Looking Ahead Feb14

Looking Ahead

We compiled predictions from expert observers to get a sense of what’s in store for the real estate industry in 2022. Excerpts follow. Foreseeing a ‘whirlwind housing market’ Pandemic-ignited home-buying, driven by supply shortage and low mortgage rates, shows no signs of slowing down. “We expect a whirlwind 2022 for the housing market,” says Danielle Hale, chief economist for Realtor.com, with home sales increasing 6.6% and home prices 2.9% above 2021 highs despite a small uptick in inventory. While affordability, rising interest rates, and supply and labor shortages will continue to pose challenges, “home buyers should find the coming months to be more advantageous than any time in 2021. While sellers remain in a very strong position, price stabilization and the continuation of competitive interest rates may bring some welcome relief to buyers in the new year,” notes Nick Bailey, president of RE/MAX LLC. Home living tops investment U.S. real estate remains among the most attractive and largest asset classes for investors and families alike. “For the second year, homeowners have told us that their main reason for taking on projects around the home is to better meet their needs. Before the pandemic, return on investment was the primary motivation. This is a huge shift and something we know will continue throughout 2022, especially as people continue to spend more time at home,” says Robert Morgenstern, principal of New York City-based Canvas Property Group. Tech amps up Property management technology’s capabilities and use will continue to grow for reasons of convenience and social distancing. “With the right data collection tools and overall acceptance by industry professionals, real estate will greatly benefit from the increased use of technology in 2022,” according to Paul Ryll, owner of Oscar Mike Mobile Appraisers of Greenville, S.C. And with...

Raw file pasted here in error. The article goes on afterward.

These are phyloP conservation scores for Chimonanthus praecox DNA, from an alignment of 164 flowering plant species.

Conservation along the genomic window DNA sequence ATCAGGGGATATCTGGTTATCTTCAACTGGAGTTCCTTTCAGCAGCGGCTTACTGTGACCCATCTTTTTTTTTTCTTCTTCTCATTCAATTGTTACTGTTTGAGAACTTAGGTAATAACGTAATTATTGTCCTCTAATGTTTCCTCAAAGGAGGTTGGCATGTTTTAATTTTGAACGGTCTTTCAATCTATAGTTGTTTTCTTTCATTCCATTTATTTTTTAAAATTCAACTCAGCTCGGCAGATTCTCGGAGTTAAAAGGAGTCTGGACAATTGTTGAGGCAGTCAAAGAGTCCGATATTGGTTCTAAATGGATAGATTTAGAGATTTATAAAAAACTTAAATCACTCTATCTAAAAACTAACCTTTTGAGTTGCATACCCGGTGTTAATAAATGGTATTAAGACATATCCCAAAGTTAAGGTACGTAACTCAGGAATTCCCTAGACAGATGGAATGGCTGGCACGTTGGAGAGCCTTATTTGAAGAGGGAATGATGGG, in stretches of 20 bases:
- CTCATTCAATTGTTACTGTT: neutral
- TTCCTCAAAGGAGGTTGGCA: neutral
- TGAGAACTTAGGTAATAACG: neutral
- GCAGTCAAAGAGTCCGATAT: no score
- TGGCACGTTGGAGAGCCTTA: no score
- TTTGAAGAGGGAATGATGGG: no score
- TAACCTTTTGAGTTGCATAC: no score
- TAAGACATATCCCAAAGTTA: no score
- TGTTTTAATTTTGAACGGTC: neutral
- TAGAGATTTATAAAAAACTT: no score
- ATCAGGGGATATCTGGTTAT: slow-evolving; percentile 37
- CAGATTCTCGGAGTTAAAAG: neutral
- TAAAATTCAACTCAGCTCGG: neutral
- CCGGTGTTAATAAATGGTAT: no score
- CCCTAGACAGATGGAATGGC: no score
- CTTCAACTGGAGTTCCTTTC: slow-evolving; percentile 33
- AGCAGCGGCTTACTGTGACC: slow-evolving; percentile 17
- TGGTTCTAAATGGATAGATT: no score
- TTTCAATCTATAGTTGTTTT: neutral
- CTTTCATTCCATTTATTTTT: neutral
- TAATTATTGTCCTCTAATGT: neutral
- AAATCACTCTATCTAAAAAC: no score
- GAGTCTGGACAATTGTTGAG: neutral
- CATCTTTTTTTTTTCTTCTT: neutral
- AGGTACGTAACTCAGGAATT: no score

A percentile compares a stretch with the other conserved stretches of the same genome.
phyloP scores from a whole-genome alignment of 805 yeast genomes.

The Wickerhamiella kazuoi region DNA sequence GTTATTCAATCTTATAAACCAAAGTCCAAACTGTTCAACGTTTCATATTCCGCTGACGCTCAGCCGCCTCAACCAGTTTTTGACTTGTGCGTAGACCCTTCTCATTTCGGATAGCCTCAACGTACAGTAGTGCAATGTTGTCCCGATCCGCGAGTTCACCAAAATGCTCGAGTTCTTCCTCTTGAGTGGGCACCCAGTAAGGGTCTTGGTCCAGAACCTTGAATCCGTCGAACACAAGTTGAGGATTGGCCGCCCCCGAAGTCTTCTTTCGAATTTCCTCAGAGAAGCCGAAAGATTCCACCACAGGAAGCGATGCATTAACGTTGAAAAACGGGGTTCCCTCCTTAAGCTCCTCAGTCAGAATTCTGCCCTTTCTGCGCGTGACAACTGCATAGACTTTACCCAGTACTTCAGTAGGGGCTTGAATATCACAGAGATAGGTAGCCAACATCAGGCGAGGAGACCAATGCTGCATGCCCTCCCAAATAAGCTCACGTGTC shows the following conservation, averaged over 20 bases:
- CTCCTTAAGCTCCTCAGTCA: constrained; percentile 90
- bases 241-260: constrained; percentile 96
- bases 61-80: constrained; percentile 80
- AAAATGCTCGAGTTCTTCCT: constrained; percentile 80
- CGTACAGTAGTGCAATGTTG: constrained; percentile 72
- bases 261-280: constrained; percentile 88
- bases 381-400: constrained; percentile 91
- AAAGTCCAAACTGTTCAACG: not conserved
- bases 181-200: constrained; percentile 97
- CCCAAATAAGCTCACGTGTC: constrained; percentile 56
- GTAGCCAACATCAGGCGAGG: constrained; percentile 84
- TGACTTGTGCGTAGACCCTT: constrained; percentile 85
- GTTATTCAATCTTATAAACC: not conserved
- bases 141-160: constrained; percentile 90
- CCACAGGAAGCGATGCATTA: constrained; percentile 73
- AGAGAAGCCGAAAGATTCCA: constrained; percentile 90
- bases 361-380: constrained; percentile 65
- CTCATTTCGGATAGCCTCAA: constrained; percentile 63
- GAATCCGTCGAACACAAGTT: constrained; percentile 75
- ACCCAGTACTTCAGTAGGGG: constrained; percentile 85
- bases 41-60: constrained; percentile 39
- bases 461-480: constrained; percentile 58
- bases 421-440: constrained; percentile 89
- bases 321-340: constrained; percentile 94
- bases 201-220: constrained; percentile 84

22 Energy Outlook Feb04

22 Energy Outlook

Global energy demand surpassed pre-COVID 19 levels in 2021. Energy was the top-performing S&P 500 sector that year. With energy demand still on the rise, the energy sector stands to grow even more in 2022. The Balance Sheet sampled expert predictions of what’s ahead for renewables and the rest of the energy industry in 2022. We will keep tabs on key developments throughout the year. Economist Intelligence, a policy analysis and consulting group, predicts that global energy consumption will rise by 2.2% in 2022 as economies recover from the pandemic. All types of energy except nuclear power will benefit, although “energy companies will need to undertake an urgent review of their strategies next year, as governments and investors ramp up pressure to cut emissions.” Kathryn Downey Miller, president of energy industry analysis firm BTU Analytics, echoes that assessment. “Despite a strong profit outlook heading into 2022, enormous pressure is coming from providers of capital and other stakeholders to evolve business models for the new energy economy,” she said in an editorial published in December. That pressure is a principal reason that “renewable energy growth is poised to accelerate in 2022, as concern for climate change and support for environmental, sustainability, and governance considerations grow and demand for cleaner energy sources from most market segments (residential, commercial, and industrial consumers) accelerates,” according to an energy industry outlook report prepared by Deloitte. Renewable generation expands Renewables were the only energy source for which demand increased in 2020, according to the International Energy Agency. Renewable electricity generation in 2021 expanded by over 8% in 2021. Record levels of wind and solar generation additions are expected to come online in 2022, according to S&P Global Market Intelligence, which studies energy markets. The adoption of renewable energy sources will be...